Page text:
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Monday, January 02, 2006

HP Pavilion dv4000

CNET editors' review

We particularly like the Pavilion dv4000's large keyboard and found it exceptionally comfortable to type on. The roomy, wide-aspect touch pad has a scrolling strip, but the mouse buttons don't give much, and we're disappointed that HP omitted a touch pad on/off switch, as found on the Pavilion zd8000.

Also onboard the dv4000 is a double-layer DVD burner with HP's LightScribe technology, which etches labels directly onto the surface of CDs and DVDs. The only big-ticket entertainment item the Pavilion dv4000 lacks is a TV tuner.

On top of its multimedia capabilities, the Pavilion dv4000 delivers high-performance computing. Our updated test unit featured a 2.13GHz Pentium M processor, 1GB of RAM, and a nice 80GB 5,400rpm hard drive. One of the most notable differences from the previous version is the new dv4000's ATI Mobility Radeon X700 GPU, which adds about $150 to the price.

The screen was one of the main reasons I bought the is stunning. When I play DVD's on it, my friends can't believe how clear and bright it is. Similar to the DV1000, the DV4000 LCD has a limited vertical viewing angle. You have to tilt it just right to get the best contrast and brightness. This is mostly an issue when playing DVDs and less of a problem when running typical applications for web surfing and word processing.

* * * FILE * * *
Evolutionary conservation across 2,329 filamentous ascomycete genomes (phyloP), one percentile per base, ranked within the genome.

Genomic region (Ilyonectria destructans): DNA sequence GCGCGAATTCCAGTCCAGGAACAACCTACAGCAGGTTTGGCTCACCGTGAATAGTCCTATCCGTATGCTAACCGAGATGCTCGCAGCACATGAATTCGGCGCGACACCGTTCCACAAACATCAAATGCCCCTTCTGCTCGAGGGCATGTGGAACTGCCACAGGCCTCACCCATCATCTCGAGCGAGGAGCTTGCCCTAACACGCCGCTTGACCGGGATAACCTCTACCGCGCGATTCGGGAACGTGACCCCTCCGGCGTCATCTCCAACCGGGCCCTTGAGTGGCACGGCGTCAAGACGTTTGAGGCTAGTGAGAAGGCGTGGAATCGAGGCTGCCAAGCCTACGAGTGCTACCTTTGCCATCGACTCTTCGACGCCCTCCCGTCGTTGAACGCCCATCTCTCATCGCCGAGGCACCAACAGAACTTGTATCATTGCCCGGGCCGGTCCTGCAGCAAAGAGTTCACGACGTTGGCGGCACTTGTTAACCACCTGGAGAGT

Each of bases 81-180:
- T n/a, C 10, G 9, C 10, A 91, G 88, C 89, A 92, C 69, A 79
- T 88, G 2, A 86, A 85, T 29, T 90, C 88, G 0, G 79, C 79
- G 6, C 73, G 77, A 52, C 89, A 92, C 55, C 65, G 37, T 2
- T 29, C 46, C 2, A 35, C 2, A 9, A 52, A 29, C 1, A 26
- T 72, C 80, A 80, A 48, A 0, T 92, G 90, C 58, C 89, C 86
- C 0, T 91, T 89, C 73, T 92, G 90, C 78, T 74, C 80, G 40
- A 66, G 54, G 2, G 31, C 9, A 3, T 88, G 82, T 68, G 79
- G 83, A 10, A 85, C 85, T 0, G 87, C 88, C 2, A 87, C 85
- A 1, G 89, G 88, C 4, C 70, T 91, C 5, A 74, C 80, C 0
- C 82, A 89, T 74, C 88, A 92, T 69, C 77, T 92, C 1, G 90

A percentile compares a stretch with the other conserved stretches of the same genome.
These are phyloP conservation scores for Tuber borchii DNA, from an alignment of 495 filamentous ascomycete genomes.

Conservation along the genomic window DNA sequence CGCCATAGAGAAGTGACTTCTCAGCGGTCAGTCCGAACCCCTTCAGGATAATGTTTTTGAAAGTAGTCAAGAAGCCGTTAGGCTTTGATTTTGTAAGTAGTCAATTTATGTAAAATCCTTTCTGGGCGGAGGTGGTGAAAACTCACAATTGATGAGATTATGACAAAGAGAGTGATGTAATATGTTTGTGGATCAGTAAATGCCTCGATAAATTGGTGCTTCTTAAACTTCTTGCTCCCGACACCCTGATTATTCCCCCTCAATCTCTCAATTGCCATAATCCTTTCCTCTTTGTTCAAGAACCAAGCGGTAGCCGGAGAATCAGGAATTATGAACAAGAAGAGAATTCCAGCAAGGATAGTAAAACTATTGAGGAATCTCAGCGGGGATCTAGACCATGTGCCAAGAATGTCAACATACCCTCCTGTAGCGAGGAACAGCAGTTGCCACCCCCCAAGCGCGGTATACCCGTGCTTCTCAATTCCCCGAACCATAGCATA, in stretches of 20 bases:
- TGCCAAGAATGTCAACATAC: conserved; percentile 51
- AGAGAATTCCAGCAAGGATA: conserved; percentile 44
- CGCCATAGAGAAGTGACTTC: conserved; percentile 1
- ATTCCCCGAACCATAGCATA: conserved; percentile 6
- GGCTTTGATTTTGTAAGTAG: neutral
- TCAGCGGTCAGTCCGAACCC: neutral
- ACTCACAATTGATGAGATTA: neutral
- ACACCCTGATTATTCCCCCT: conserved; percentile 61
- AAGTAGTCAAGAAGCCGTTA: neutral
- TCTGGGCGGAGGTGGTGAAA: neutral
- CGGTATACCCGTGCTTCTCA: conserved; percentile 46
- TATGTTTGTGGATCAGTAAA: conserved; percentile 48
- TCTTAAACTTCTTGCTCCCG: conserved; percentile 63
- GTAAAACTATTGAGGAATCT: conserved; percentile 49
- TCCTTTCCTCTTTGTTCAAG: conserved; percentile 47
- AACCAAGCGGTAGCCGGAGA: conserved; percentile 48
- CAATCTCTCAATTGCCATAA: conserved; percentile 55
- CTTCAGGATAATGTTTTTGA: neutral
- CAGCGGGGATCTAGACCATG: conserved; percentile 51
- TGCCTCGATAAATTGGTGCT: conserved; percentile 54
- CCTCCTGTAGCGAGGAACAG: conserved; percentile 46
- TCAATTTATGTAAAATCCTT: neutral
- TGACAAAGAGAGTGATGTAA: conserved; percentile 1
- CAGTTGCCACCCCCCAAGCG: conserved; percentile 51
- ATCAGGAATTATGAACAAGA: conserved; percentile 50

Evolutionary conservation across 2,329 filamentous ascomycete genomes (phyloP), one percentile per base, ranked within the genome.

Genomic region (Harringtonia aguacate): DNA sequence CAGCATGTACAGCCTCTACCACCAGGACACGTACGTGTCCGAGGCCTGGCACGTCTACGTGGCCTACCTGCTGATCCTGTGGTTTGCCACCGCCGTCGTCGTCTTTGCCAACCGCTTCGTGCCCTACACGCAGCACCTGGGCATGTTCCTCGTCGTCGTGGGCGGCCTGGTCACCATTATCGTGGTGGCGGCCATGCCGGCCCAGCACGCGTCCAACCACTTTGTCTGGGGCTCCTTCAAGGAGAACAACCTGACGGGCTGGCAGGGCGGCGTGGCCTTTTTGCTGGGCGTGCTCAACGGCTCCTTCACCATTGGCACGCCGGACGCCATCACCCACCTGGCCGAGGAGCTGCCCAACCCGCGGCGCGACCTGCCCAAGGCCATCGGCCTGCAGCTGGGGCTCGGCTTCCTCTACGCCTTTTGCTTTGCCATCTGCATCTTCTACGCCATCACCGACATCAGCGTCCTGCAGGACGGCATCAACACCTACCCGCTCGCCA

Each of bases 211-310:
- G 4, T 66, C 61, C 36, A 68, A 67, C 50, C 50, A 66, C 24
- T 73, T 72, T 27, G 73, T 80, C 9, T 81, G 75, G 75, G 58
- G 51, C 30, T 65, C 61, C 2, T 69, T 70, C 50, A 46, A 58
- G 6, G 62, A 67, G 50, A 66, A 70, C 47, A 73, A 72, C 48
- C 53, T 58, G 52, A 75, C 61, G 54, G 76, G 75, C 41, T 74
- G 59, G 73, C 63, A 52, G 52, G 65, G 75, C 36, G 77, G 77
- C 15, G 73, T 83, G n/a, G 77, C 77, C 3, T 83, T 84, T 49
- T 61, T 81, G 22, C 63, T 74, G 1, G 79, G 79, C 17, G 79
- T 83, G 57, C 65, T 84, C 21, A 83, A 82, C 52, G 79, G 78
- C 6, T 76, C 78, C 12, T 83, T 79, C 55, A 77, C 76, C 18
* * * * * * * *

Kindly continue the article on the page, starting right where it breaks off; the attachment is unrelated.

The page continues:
Besides the nice screen I picked the dv4000 for its audio. Those front firing speakers are very impressive for a laptop. Few other notebooks are as loud and clear. The fit and finish seems first rate. Build quality also seems pretty good too for a unit in this price range. Let's be clear, it's no bullet proof IBM ThinkPad, but it isn't bad. The keyboard has very little flex and the keyboard travel is good.

I was concerned that the 60GB 5400RPM (Hitachi) hard drive would be noisy. It is not. You can hear some little ticking sounds if you are in a quiet room. In a normal room with TV or music you won't hear the drive. Another thing you won't hear is the fan. It rarely comes on- almost never when just web surfing.

HP has hyped the QuickPlay feature, but it is well deserved. This feature allows you to play a movie without having to boot up the operating system. So pop in a DVD, hit the DVD button and in about 20 seconds you are watching a movie. Considering the fact that this computer boots windows up in 40 seconds, the speed is not that much of an issue. What is nice with QuickPlay is that it immediately fills the screen with the movie. At first I thought this was not the case in Windows, but under the WinDVD configuration you can configure it to start in full screen mode. I can not tell any difference in video quality between the QuickPlay and the WinDVD applications. The credit card sized remote works with both applications.


* Big beautiful display
* Quickplay feature
* Battery life
* Has S-video out
* Loud and clear audio
* Good wireless range
* Quiet drives and fan


* Weak LCD cover
* No CompactFlash card reader
* No dedicated graphics card
* Limited documenation
* The DVD/CD burner vibrates a little when installing programs from it but when playing DVD's it is silent.

Buying Options

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HP Web Site


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